Box or no box......

Discussion in 'The Rehearsal Room' started by sparkling_quavers, Dec 4, 2002.


Should this be the end of the box?

  1. Yes, all contests should use open adjudication

  2. No, we should keep the box

  1. Wonky_Baton

    Wonky_Baton Active Member

    I believe there are 35 bands in some sections. Therefore it is obvious a human adjudicator cannot go that long without taking a leak. When there is a box he can have a leak into a bucket or chemical toilet, depending on the section/quality of contest and then blow his whistle (metrophorically speaking).

    However take the box away and there is going to be a problem of protecting his modesty. There is the option of having a catheter fitted but then this would need to be removed prior to the results as the adjudicator could be accused of taking the pee. :lol:
  2. Di B

    Di B Member

    Why can we not keep the adjudicators in the boxes on a permanent basis? It would save them the worry of ending up in intensive care courtesy of the band they placed last! They get sarnies.... cups of tea.... and the catheter idea is spot on! They could negotiate for a duvet but depending on the finances of that particular contest they may have to forefeit this...... :lol: :lol: :lol:

    Di xx
    (Who hopes everyone who reads this has a similar warped sense of humour!!!)
  3. Keppler

    Keppler Moderator Staff Member

    You mean ye're not serious?
  4. EIBB_Ray

    EIBB_Ray Member

    Here's another "outside the box" idea. Why have live adjudication at all? You simply record the contest performance, ship the annonymous recordings to the adjudicators and they'll mail in the results. Now wouldn't that all be fun?

    The subject is one that is encountered in all judged events; Does the identity of the performer affect (even non-intentially) the decision of the judge? Can you imagine Olympic figure skating being judged from tapes where the face of the skater is obscured by a big blue dot? I think we need to accept that anyone who's ethical will try to judge without predjudice. There cannot possibly be a perfect system, the downfalls with both approaches exist and we need to accept that any (even unintentional) unfairness is part of the game and there's always the next contest. At least you Brits have more opportunities (I think, pardon my ignorance if I assume too much). For us in the states, it's pretty much a "wait until next year" deal.
  5. Lannerman

    Lannerman New Member

    Box or no box, that is the question

    Two Judges. One Box.
    One in. One out.
    Collate and average results (as at Masters).
    Announce Placings.

    Job done, everyone happy.

    Or is that asking too much?
  6. stephen2001

    stephen2001 Member

    Definately closed adjudication!

    I always think there is too much potential for a lot of bias if there is open adjudication.
    I could give one example where it possibly is biased (according to friends though!) but I don't exactly want to start a war on here so I'll keep schtum!

    And I would much prefer if there was 2 adjudicators for the major contests (regionals especially) so there are 2 people's interpretation of the piece merged together determining the final mark.

    My 2 penneth worth anyway
  7. WhatSharp?

    WhatSharp? Active Member

    Re: Swopping Parts!

    I agree that parts should be played as the composer intended, however sometimes that is a luxury which bands cannot afford. In the lower sections and most certainly around London (where even the championship bands are struggling), finding players (of any calibre) is becoming extremely difficult, it is becoming a necessary evil to shift uncovered parts onto another instrument and to make the best with what you have. This is by far better than not competing at all.
  8. Brian

    Brian Member

    Re: Swopping Parts!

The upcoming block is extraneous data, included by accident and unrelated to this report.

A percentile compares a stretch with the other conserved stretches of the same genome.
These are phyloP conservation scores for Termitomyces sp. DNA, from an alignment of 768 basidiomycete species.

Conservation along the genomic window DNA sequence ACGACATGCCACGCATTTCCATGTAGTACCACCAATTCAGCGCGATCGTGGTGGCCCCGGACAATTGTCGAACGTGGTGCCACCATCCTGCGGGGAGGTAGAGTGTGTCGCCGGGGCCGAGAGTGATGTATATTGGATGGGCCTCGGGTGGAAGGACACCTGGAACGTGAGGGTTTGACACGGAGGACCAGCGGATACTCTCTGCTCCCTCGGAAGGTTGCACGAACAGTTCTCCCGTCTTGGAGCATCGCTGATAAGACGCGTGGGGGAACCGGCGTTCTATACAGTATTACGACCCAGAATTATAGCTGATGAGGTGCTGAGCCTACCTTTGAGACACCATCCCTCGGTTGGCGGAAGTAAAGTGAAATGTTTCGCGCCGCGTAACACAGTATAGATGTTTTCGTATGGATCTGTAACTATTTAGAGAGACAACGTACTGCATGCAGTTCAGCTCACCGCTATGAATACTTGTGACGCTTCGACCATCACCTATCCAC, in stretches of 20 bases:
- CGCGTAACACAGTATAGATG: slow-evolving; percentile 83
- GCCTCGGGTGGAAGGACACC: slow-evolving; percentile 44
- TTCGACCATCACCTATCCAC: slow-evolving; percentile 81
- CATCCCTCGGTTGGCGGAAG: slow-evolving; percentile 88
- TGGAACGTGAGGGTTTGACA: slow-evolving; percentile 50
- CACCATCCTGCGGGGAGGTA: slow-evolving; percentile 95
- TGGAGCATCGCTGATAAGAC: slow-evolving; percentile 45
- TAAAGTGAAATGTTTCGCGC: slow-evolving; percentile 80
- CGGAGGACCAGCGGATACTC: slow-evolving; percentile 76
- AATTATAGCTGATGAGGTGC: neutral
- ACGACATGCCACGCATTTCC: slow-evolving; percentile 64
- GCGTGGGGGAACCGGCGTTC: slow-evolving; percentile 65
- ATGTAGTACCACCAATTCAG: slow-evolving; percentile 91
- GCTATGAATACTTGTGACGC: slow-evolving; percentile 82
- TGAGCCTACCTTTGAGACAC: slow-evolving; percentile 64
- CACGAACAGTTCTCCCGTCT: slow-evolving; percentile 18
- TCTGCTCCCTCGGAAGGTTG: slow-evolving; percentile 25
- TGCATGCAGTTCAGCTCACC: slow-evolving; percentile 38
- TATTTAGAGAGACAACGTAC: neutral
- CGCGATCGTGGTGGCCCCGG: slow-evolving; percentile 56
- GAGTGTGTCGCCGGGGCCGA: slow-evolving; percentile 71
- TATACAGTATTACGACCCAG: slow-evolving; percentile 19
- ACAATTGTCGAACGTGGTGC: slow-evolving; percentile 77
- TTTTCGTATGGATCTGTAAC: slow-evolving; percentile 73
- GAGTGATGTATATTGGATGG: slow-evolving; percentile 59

Then if you want to contest, enter with a smaller band..I've won prizes with bands of 19 players....and parts not played,what was played however was good in the opinion of the adjudicator, but what we didn't do was alter parts..What ever the reason for altering the printed score or parts it remains cheating, and you should therefore be penalized. If all contest organisers adhered to this we would get back to contesting under fair conditions for all bands.if this is not acceptable, don't contest..I know many very good bands who do not contest, yet still remain excellent bands.
  9. Brian

    Brian Member

    Box or no box

    What about bands who complain about relegation from one section to another....I can't remember hearing of a band complaining about being promoted....A friend of mine on an Area Committee, had great idea.."Put all bands in the Championship Section, that will solve the problem. Only three prizes for the contest, so cheaper to run, big entry guaranteed,a long day tho ! and a difficult task for the adjudicator,Again, bands complain if there are too many bands, The Judge cannot possibly concentrate for that long ! And how would you choose a test piece to cater for all competing bands,But there would still be bands take legal action against Area/Regional Committees, as in the UK this seems to becoming the norm, as I read, and hear of every year..I think I got out just in time!
  10. Di B

    Di B Member

    I think the problem a lot of bands have is not the fact they are being relegated but the fact that one man is still adjudicating the most important contest of the year! Oh, and the problem that it is all based on one contest a year (surely 2 adjudicators and more contests taken into consideration would stop it being such a lottery for all bands not in the top or bottom three?) Addionally, we need *constructive and useful* remarks. Some do give them, others give a pile of absolute tripe (ie 'unbalanced' ummmm... what instruments/where exactly???)

    Additionally, I *have* heard bands complain about going up a section before. The time that springs to memory was the introduction of the 1st section. Some 3rd Section bands were promoted to 1st section, and a lot of them did not do well and lost players to lower section bands!!!! There were a few who did float though, which is great news. Never did understand what the officials were doing with that (though I was probably too young to care!)

    Phew! Got a bit of a rant out there! Hope I didn't offend too much! :)
  11. WhatSharp?

    WhatSharp? Active Member